With the price of uranium on the up, and demand expected to increase substantially in the next few years, Namibia’s spectacular uranium deposits are back in the news.
Several large uranium projects that were put on ice after the Fukushima nuclear disaster in Japan in 2011, are being revived and looks as attractive as they did ten years ago.
Australian mining company Bannerman Resources recently completed the Scoping Study for their Etango Uranium project, which is said to be the world’s largest undeveloped uranium deposit in the world. Etango will be a conventional open pit and heap leach processing operation with an initial throughput of eight million tonnes per annum (8Mtpa).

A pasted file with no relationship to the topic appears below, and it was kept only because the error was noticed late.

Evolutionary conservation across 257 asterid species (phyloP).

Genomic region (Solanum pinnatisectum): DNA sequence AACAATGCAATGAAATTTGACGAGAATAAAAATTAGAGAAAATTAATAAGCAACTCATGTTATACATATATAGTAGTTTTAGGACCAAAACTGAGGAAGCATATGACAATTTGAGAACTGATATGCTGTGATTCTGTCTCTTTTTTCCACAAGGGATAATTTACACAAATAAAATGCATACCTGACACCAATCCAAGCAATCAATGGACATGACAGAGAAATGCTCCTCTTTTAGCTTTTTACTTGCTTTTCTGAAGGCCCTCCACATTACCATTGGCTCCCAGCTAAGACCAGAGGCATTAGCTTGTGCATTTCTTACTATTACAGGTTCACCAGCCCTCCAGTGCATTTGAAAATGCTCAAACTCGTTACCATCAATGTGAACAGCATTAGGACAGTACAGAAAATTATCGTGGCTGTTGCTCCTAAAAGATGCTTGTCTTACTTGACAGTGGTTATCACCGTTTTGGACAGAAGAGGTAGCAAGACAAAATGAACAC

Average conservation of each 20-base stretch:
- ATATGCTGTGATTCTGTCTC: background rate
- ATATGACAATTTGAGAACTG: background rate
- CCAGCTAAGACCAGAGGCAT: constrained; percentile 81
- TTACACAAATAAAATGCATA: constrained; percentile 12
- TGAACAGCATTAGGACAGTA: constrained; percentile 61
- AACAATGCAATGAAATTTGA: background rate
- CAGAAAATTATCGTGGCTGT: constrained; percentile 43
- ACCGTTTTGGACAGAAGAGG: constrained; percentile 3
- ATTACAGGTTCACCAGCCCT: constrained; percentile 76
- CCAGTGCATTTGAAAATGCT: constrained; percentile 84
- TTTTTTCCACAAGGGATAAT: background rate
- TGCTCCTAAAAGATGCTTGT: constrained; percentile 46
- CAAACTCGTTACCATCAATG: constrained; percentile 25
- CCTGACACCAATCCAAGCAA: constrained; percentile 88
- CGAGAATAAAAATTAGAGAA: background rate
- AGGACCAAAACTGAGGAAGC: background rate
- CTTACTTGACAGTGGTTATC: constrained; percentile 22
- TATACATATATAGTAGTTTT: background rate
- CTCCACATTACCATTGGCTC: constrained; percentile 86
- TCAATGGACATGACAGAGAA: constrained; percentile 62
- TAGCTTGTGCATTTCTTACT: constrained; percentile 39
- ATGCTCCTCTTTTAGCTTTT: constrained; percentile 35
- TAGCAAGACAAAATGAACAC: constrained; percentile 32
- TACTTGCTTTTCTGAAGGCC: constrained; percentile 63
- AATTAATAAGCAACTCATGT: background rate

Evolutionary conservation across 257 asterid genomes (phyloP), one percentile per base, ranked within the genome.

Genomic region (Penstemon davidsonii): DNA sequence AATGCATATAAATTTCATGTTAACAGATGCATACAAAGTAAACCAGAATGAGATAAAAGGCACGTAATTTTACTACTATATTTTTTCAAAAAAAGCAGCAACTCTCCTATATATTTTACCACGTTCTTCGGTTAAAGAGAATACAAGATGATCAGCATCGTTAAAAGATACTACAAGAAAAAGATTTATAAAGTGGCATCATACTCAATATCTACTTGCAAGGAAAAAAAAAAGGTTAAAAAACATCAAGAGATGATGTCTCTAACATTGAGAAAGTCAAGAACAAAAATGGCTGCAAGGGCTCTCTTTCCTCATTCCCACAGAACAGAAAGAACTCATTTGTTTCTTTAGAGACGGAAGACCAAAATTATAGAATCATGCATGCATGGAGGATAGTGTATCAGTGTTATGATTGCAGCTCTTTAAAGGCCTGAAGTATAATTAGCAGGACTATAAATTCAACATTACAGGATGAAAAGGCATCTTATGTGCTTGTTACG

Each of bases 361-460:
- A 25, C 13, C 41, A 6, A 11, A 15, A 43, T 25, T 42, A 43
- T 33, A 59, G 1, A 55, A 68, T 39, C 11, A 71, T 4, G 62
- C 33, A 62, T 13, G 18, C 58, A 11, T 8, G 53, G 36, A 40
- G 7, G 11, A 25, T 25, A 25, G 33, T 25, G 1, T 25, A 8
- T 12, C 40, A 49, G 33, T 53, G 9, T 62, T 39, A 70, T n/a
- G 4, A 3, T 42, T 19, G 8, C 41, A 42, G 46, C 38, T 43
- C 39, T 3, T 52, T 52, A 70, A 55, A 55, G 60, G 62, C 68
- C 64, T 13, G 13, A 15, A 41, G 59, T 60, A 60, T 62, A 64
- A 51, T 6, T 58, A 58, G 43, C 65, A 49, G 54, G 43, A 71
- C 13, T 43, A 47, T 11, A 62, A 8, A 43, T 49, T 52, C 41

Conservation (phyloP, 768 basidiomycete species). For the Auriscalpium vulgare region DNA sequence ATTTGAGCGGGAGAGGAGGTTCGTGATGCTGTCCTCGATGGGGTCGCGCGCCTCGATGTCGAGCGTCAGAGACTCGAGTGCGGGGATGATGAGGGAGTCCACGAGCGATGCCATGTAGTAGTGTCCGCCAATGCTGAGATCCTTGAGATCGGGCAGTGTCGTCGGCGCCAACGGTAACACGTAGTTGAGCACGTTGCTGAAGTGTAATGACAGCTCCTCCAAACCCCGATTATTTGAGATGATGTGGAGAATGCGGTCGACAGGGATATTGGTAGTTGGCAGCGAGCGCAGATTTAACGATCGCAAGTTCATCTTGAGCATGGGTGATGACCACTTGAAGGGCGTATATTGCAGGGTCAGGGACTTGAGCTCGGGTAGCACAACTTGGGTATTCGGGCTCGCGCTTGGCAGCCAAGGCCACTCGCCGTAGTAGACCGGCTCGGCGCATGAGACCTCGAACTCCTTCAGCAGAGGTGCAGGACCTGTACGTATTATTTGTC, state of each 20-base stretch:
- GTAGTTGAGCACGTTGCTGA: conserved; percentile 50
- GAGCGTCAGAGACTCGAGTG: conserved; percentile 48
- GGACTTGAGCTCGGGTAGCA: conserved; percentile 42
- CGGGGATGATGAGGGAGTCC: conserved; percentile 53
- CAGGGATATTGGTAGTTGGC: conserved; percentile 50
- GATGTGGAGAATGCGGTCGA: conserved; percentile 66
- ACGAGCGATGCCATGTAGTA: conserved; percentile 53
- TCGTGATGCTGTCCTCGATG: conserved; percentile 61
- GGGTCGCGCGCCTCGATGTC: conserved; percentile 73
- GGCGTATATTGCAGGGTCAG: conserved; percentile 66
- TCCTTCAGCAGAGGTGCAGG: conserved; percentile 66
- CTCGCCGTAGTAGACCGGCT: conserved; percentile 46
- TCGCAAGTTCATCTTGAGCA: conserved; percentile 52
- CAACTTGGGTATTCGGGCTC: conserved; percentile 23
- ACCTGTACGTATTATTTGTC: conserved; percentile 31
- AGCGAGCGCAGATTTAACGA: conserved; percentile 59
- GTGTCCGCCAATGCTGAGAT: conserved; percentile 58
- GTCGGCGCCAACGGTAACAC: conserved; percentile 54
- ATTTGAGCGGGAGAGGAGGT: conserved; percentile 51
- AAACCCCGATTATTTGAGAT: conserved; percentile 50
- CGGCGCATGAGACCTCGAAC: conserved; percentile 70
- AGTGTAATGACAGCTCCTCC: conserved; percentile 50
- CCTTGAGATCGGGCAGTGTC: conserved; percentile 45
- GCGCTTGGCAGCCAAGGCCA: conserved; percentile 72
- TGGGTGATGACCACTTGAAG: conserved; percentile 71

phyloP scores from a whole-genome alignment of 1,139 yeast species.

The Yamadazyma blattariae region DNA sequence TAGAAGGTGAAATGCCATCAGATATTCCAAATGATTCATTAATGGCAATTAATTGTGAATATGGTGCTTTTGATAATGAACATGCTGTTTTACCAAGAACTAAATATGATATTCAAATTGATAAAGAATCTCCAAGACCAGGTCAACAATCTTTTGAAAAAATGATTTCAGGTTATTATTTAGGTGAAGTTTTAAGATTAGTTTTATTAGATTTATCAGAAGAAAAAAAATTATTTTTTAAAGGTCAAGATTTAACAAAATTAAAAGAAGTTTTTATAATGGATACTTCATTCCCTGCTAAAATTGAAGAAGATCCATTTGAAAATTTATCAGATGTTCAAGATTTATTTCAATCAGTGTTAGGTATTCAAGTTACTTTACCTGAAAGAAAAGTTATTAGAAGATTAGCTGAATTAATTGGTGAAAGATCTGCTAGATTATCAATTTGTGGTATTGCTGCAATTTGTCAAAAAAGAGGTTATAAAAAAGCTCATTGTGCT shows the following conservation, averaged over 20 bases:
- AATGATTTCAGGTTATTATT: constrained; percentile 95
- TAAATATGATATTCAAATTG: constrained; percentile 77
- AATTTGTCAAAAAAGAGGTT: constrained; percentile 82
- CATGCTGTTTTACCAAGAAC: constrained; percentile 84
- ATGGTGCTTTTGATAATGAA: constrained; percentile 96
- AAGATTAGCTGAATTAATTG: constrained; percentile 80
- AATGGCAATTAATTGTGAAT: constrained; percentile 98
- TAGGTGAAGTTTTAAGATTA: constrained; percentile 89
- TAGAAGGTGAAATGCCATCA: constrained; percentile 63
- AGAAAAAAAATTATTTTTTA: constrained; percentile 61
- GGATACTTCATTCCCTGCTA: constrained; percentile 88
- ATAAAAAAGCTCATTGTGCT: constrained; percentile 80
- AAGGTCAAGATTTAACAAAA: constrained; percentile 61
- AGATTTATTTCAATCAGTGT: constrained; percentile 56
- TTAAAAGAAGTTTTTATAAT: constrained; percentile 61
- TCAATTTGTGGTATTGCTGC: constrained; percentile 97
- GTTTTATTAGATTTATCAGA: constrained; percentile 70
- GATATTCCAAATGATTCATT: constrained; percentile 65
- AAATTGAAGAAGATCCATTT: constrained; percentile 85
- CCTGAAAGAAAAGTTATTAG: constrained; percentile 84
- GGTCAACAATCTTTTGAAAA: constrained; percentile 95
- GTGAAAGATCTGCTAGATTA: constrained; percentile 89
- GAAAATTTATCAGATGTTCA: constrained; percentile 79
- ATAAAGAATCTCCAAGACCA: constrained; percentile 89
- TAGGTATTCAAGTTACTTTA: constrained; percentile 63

According to Brandon Munro, CEO of Bannerman, the company embarked on a review of various project scaling opportunities last year. “This Etango-8 Scoping Study represents the successful culmination of that work,” says Munro.
Developing the world-class Etango at an initial 8Mtpa throughput offers significant advantages. It sharply reduces the upfront capital and funding hurdle compared to that associated with the original 20Mtpa Etango development evaluated in the Definitive Feasibility Study (DFS) in 2012, and the DFS Optimisation Study in 2015.
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